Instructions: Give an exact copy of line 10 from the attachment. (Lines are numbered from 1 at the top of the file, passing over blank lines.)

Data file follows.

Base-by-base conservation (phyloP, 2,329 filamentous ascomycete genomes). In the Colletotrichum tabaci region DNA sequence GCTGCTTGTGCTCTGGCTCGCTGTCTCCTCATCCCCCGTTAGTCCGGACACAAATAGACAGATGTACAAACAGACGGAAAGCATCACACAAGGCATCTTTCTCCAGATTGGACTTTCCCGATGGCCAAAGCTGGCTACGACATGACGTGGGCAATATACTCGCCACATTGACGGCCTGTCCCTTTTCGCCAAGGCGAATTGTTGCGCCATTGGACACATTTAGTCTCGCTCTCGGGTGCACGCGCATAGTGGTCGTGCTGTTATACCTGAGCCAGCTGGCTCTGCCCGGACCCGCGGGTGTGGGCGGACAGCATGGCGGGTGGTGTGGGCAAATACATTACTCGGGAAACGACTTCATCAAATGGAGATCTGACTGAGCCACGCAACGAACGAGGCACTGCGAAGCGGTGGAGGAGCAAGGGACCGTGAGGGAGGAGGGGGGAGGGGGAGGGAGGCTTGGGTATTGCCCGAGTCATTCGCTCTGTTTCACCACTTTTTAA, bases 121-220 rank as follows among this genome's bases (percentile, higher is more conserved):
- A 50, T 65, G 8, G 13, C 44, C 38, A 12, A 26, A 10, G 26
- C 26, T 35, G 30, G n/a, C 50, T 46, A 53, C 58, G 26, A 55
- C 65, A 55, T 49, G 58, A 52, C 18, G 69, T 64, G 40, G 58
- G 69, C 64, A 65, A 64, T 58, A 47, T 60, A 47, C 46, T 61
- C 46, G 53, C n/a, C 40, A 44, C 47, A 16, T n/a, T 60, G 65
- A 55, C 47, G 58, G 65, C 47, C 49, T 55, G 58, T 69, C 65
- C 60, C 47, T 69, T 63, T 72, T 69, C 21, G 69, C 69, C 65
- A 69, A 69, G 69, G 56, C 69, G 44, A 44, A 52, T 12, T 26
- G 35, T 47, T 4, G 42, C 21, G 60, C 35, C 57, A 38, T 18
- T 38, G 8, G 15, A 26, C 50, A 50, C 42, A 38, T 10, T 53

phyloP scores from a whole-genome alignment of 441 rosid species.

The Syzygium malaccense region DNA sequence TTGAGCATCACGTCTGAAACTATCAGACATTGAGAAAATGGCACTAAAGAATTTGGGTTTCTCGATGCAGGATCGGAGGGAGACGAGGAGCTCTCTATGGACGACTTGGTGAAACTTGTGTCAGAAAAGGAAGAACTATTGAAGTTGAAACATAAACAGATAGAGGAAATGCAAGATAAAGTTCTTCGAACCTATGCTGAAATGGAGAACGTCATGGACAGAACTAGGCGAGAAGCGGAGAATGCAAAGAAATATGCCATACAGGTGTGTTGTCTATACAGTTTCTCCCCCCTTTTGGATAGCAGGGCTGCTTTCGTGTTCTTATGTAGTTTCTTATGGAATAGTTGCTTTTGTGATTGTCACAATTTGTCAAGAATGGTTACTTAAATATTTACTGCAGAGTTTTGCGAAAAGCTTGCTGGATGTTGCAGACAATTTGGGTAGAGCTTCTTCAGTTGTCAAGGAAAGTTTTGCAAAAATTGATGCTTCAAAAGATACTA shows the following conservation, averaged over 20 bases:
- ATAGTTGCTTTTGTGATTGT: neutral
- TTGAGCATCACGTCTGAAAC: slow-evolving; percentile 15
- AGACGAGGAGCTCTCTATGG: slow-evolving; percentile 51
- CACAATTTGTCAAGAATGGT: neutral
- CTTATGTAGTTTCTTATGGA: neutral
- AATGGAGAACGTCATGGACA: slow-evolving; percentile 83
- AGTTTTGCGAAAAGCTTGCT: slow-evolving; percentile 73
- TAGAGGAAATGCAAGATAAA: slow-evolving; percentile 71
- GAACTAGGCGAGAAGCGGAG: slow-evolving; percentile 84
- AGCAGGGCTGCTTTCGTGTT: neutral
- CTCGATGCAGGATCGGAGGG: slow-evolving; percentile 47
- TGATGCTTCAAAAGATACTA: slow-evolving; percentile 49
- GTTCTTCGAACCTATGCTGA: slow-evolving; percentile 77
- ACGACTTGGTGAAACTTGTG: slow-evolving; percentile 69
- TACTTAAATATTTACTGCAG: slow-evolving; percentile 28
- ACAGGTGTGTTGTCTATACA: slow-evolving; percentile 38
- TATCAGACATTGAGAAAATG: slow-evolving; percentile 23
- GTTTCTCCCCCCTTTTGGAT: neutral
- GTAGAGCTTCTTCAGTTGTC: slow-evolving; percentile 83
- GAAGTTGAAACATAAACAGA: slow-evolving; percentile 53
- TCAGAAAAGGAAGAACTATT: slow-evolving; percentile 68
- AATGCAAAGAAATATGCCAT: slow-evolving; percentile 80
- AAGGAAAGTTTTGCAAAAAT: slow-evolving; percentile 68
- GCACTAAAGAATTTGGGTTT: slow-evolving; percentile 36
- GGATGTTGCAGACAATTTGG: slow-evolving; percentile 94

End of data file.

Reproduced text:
- G 35, T 47, T 4, G 42, C 21, G 60, C 35, C 57, A 38, T 18